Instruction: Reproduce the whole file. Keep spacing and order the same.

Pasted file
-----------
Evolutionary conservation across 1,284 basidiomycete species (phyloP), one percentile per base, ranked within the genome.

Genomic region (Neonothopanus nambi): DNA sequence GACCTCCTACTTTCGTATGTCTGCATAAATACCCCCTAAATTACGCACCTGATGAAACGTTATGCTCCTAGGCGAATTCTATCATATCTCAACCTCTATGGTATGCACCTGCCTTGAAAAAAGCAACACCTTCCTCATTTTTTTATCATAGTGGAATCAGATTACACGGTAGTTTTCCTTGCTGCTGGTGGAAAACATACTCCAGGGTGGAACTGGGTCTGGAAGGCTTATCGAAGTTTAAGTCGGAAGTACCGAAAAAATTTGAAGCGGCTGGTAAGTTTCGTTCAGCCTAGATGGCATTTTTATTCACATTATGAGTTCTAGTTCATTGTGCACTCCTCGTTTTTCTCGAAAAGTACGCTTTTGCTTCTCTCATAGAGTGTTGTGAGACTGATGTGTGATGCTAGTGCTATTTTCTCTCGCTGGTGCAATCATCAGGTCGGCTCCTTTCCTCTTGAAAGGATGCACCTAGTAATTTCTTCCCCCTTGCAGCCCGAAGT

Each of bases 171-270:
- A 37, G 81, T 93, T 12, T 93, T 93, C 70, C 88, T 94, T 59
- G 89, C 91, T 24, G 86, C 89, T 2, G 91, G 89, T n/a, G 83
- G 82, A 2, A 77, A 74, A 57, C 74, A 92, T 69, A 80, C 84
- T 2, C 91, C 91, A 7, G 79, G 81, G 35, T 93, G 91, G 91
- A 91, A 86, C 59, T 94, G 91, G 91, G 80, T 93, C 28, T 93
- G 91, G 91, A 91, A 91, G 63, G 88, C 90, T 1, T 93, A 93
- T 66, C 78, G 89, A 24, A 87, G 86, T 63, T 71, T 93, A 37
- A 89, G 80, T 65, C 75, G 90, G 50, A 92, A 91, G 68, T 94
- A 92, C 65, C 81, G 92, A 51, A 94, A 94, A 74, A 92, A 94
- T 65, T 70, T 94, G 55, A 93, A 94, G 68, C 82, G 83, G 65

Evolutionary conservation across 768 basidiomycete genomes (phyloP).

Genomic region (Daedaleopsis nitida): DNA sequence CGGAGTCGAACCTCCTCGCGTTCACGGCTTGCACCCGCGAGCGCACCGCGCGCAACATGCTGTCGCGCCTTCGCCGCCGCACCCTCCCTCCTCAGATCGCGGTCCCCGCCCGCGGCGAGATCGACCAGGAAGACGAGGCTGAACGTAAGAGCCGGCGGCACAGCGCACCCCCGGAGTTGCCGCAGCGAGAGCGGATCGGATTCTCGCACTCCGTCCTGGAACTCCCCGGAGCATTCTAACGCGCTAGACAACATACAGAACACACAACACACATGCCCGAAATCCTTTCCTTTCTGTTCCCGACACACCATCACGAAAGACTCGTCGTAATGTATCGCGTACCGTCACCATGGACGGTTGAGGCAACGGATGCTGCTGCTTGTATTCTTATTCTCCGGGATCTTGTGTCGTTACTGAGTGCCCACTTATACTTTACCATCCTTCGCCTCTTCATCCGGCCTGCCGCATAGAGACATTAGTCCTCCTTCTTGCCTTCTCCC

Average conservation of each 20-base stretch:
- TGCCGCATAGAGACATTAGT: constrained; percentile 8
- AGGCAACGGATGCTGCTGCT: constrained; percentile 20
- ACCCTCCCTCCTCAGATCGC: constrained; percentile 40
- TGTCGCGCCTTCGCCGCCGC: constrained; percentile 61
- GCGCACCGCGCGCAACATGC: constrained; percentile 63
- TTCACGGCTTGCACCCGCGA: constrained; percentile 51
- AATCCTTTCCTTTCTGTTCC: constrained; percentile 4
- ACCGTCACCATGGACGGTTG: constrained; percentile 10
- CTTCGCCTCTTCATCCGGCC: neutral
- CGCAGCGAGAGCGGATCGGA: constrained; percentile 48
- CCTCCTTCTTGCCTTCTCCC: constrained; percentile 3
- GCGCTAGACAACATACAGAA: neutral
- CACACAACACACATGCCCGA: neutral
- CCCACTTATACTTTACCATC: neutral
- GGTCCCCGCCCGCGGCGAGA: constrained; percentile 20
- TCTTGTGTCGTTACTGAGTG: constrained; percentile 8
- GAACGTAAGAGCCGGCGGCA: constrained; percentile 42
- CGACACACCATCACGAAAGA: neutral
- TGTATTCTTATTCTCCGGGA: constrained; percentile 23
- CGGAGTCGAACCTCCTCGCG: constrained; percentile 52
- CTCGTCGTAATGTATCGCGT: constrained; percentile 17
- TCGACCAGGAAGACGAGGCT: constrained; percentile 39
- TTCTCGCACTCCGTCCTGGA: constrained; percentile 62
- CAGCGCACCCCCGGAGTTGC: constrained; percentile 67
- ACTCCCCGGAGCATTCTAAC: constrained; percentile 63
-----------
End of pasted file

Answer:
Evolutionary conservation across 1,284 basidiomycete species (phyloP), one percentile per base, ranked within the genome.

Genomic region (Neonothopanus nambi): DNA sequence GACCTCCTACTTTCGTATGTCTGCATAAATACCCCCTAAATTACGCACCTGATGAAACGTTATGCTCCTAGGCGAATTCTATCATATCTCAACCTCTATGGTATGCACCTGCCTTGAAAAAAGCAACACCTTCCTCATTTTTTTATCATAGTGGAATCAGATTACACGGTAGTTTTCCTTGCTGCTGGTGGAAAACATACTCCAGGGTGGAACTGGGTCTGGAAGGCTTATCGAAGTTTAAGTCGGAAGTACCGAAAAAATTTGAAGCGGCTGGTAAGTTTCGTTCAGCCTAGATGGCATTTTTATTCACATTATGAGTTCTAGTTCATTGTGCACTCCTCGTTTTTCTCGAAAAGTACGCTTTTGCTTCTCTCATAGAGTGTTGTGAGACTGATGTGTGATGCTAGTGCTATTTTCTCTCGCTGGTGCAATCATCAGGTCGGCTCCTTTCCTCTTGAAAGGATGCACCTAGTAATTTCTTCCCCCTTGCAGCCCGAAGT

Each of bases 171-270:
- A 37, G 81, T 93, T 12, T 93, T 93, C 70, C 88, T 94, T 59
- G 89, C 91, T 24, G 86, C 89, T 2, G 91, G 89, T n/a, G 83
- G 82, A 2, A 77, A 74, A 57, C 74, A 92, T 69, A 80, C 84
- T 2, C 91, C 91, A 7, G 79, G 81, G 35, T 93, G 91, G 91
- A 91, A 86, C 59, T 94, G 91, G 91, G 80, T 93, C 28, T 93
- G 91, G 91, A 91, A 91, G 63, G 88, C 90, T 1, T 93, A 93
- T 66, C 78, G 89, A 24, A 87, G 86, T 63, T 71, T 93, A 37
- A 89, G 80, T 65, C 75, G 90, G 50, A 92, A 91, G 68, T 94
- A 92, C 65, C 81, G 92, A 51, A 94, A 94, A 74, A 92, A 94
- T 65, T 70, T 94, G 55, A 93, A 94, G 68, C 82, G 83, G 65

Evolutionary conservation across 768 basidiomycete genomes (phyloP).

Genomic region (Daedaleopsis nitida): DNA sequence CGGAGTCGAACCTCCTCGCGTTCACGGCTTGCACCCGCGAGCGCACCGCGCGCAACATGCTGTCGCGCCTTCGCCGCCGCACCCTCCCTCCTCAGATCGCGGTCCCCGCCCGCGGCGAGATCGACCAGGAAGACGAGGCTGAACGTAAGAGCCGGCGGCACAGCGCACCCCCGGAGTTGCCGCAGCGAGAGCGGATCGGATTCTCGCACTCCGTCCTGGAACTCCCCGGAGCATTCTAACGCGCTAGACAACATACAGAACACACAACACACATGCCCGAAATCCTTTCCTTTCTGTTCCCGACACACCATCACGAAAGACTCGTCGTAATGTATCGCGTACCGTCACCATGGACGGTTGAGGCAACGGATGCTGCTGCTTGTATTCTTATTCTCCGGGATCTTGTGTCGTTACTGAGTGCCCACTTATACTTTACCATCCTTCGCCTCTTCATCCGGCCTGCCGCATAGAGACATTAGTCCTCCTTCTTGCCTTCTCCC

Average conservation of each 20-base stretch:
- TGCCGCATAGAGACATTAGT: constrained; percentile 8
- AGGCAACGGATGCTGCTGCT: constrained; percentile 20
- ACCCTCCCTCCTCAGATCGC: constrained; percentile 40
- TGTCGCGCCTTCGCCGCCGC: constrained; percentile 61
- GCGCACCGCGCGCAACATGC: constrained; percentile 63
- TTCACGGCTTGCACCCGCGA: constrained; percentile 51
- AATCCTTTCCTTTCTGTTCC: constrained; percentile 4
- ACCGTCACCATGGACGGTTG: constrained; percentile 10
- CTTCGCCTCTTCATCCGGCC: neutral
- CGCAGCGAGAGCGGATCGGA: constrained; percentile 48
- CCTCCTTCTTGCCTTCTCCC: constrained; percentile 3
- GCGCTAGACAACATACAGAA: neutral
- CACACAACACACATGCCCGA: neutral
- CCCACTTATACTTTACCATC: neutral
- GGTCCCCGCCCGCGGCGAGA: constrained; percentile 20
- TCTTGTGTCGTTACTGAGTG: constrained; percentile 8
- GAACGTAAGAGCCGGCGGCA: constrained; percentile 42
- CGACACACCATCACGAAAGA: neutral
- TGTATTCTTATTCTCCGGGA: constrained; percentile 23
- CGGAGTCGAACCTCCTCGCG: constrained; percentile 52
- CTCGTCGTAATGTATCGCGT: constrained; percentile 17
- TCGACCAGGAAGACGAGGCT: constrained; percentile 39
- TTCTCGCACTCCGTCCTGGA: constrained; percentile 62
- CAGCGCACCCCCGGAGTTGC: constrained; percentile 67
- ACTCCCCGGAGCATTCTAAC: constrained; percentile 63